More than 170 errors in State exams in past five years

Minister for Education Ruairí Quinn orders report into how this year’s mistakes occurred

Not written in stone: many minor errors crop up in exam papers, for which  the State Examinations Commission produces a ‘List of Corrections’

Not written in stone: many minor errors crop up in exam papers, for which the State Examinations Commission produces a ‘List of Corrections’

Sat, Jun 22, 2013, 01:00

More than 170 errors were made on Leaving and Junior Certificate exam papers during the last five years, according to figures released by the State Examinations Commission (SEC).

Since 2009 a total of 171 errors have been discovered after examination papers had been printed and before examinations started. The errors were brought to the attention of examination superintendents who notified candidates before the exams commenced.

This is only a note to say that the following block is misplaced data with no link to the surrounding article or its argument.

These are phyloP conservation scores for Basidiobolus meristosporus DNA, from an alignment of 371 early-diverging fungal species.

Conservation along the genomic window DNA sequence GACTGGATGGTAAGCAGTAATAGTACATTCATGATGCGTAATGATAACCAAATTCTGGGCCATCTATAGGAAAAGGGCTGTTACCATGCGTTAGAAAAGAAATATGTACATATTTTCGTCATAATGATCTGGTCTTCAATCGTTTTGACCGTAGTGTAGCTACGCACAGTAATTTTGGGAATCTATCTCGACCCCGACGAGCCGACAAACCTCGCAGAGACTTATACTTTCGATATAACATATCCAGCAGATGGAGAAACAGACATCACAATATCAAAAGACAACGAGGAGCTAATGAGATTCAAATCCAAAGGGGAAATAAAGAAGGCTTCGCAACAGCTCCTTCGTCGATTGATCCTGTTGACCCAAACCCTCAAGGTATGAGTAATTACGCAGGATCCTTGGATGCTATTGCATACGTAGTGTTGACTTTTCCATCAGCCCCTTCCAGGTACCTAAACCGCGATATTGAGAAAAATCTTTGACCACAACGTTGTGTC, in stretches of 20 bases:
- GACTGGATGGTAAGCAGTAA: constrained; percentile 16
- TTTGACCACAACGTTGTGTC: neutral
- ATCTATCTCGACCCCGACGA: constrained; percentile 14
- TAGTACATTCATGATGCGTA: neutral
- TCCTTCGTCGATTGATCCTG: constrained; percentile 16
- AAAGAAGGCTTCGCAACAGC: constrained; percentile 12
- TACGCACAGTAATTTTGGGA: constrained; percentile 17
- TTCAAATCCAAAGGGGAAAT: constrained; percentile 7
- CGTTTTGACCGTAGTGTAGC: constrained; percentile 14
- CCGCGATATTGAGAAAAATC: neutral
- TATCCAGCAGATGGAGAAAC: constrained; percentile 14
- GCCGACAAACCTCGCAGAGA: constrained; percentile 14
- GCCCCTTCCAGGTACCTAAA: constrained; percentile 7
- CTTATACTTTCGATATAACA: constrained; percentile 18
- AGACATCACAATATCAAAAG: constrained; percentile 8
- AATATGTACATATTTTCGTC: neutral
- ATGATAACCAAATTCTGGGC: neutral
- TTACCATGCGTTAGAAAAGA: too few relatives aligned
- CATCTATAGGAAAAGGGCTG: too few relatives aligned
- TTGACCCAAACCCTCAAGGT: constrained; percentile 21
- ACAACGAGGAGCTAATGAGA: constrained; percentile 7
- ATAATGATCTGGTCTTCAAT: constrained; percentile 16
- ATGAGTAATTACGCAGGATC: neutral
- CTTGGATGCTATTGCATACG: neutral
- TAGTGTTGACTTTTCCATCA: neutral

Last week a number of errors were detected in Leaving and Junior Certificate exam papers, which prompted Minister for Education Ruairí Quinn to order a report into how the mistakes may have occurred.

Bernie Judge, education research officer with the Teachers’ Union of Ireland (TUI), said that while the vast majority of mistakes were minor errors, it was essential to have a robust system for error detection.

A higher-level Leaving Certificate maths paper two included the incorrect value for an angle in a trigonometry question, confusing students who used a second method to verify their work. There were also errors on three other mathematics papers at Leaving and Junior Certificate level. A typographical error was detected on the ordinary-level Junior Certificate science paper.

The SEC said it had a formal process in place for scrutinising examination papers after they had been printed, and produced a “List of corrections”– the internationally tried and tested mechanism for bringing errors that emerge after papers have been printed to the attention of exam superintendents.